My Favorite Album: Jason Mantzoukas on Joni Mitchell’s "Hejira" | Under the Radar Magazine Under the Radar | Music Blog for the Indie Music Magazine
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My Favorite Album: Jason Mantzoukas on Joni Mitchell’s “Hejira”

“Where I feel like this record for me wins out over other Joni records is her forgoing a lot of the traditional folk arranging and embracing the jazz stuff.”

Aug 19, 2020 Jason Mantzoukas
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You may know him as the infamously depraved Rafi on The League, as one-third of the How Did This Get Made? podcast dream team, or as the animated preteen pervert Jay on Big Mouth, but actor Jason Mantzoukas is also a long-time audiophile with impeccable taste in music.

While he’s practically cornered the market on playing zealously obscene weirdos, Mantzoukas in real life is a much more cogent and mild mannered version of the wild-eyed deviants he embodies so often, which is why it might come as a surprise to fans of his public persona that he would pick Joni Mitchell’s Hejira, a gorgeous and tender album, as his all-time favorite.

“I know that for Joni this record represents a kind of restless time in her life where she was traveling and had just ended a relationship, and there’s a lot of upheaval and a real powerful potent melancholy to it,” Mantzoukas says over the phone from his home in Los Angeles. “And I feel like without revealing too much about myself, there is something about it that then and sometimes now really resonates with me.”

Mitchell’s 1976 album combined her still unadulterated by cigarettes and alcohol vocals with the fretless bass of Jaco Pastorius, creating a fascinating blend of folk and jazz that Mantzoukas was deeply enamored by from the first listen as a teenager. “Where I feel like this record for me wins out over other Joni records is her forgoing a lot of the traditional folk arranging and embracing the jazz stuff,” says Mantzoukas. “One of the central components of this record that just adds to Joni’s kind of melancholy songwriting is Jaco’s heartbreaking, plaintive bass work, which I think was such an amazing complement to these songs. You’ve got all of these jazz musicians willing to explore with Joni, and it’s an amazing record that delves into all of these topics in a way that is exploratory and seems to have a freedom and a languidness that other previous Joni Mitchell records just didn’t have.”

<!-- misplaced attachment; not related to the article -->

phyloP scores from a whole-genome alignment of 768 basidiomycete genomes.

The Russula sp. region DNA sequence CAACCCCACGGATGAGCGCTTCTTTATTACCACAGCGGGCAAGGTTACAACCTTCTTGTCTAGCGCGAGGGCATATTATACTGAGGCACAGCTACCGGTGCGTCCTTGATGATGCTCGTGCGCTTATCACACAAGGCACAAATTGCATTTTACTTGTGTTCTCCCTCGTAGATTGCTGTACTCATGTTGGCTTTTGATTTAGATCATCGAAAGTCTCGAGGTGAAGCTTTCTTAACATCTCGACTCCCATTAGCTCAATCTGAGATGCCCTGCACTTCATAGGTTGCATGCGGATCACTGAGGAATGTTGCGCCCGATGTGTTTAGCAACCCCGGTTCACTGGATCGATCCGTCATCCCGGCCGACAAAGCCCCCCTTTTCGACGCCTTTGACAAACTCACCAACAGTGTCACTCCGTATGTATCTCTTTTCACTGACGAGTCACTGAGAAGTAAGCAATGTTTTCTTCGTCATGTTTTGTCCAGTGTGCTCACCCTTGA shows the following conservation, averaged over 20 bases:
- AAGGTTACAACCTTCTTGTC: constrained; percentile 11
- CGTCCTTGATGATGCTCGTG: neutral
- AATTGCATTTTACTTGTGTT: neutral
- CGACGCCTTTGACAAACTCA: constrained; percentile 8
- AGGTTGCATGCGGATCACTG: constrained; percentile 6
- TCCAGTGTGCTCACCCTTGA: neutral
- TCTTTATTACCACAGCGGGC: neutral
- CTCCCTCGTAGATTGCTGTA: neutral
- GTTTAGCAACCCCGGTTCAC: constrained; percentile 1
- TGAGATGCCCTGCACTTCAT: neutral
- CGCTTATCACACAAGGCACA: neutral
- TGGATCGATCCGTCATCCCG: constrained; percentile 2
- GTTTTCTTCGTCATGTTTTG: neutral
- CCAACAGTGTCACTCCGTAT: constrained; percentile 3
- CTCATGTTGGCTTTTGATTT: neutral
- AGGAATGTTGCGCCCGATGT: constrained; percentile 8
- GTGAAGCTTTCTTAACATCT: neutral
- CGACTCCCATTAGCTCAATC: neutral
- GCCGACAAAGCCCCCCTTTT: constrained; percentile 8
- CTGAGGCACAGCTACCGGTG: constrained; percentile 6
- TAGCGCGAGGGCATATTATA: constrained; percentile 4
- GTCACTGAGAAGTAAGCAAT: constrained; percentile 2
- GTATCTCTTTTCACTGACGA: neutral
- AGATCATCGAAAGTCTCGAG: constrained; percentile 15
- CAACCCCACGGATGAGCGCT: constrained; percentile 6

Even though Hejira traces Mitchell’s nomadic journey across the country as she interweaves her recent heartbreak with the sights and sounds of various road trips, Mantzoukas doesn’t consider it to be an album for wallowing in sadness. “It’s not indicative of a sad mood to be listening to this record,” he says cheerfully. “If anything it is the opposite. It’s like a salve to bad moods.”

For a Los Angeles resident like Mantzoukas, Hejira has a certain je ne sais quoi that makes it perfect for a life lived half inside a car. “It’s a beautiful place, and a beautiful record to drive around to. It’s just because the record itself feels full of momentum and it’s about road trips and it’s about travel and it’s about physically moving, mentally moving on from things. It’s not a placid record and that is something that is very powerful when you’re listening to it.”

In Mantzoukas’ personal pantheon of favorite records, Hejira stands alongside other contenders like My Bloody Valentine’s Loveless, John Coltrane’s A Love Supreme, and Kate Bush’s Hounds of Love, all albums that Mantzoukas says “are over time continuing to reveal themselves.” But in choosing between them, Hejira shines especially bright. “I’m finding moments and meaning and still finding a new connection to it as I get older, as I recognize the lyrics in the song to be different, looking at them from a 46-year-old point of view [rather] than a 19-year-old point of view or whatnot. These are records that aren’t frozen in time to me. They are continuing in my love for them and my appreciation of them because I continue to listen to them very regularly, and it only continues to grow and become more interesting.”

(Jason Mantzoukas is a comedian/actor/writer who has also had notable roles in Brooklyn Nine-Nine, The Good Place, and John Wick: Chapter 3 – Parabellum, as well as co-writing Ride Along.)

[Note: This article originally appeared in Issue 66 of Under the Radar’s print magazine, which is out now. This is its debut online. For the issue we interviewed musicians and actors about their all-time favorite album.

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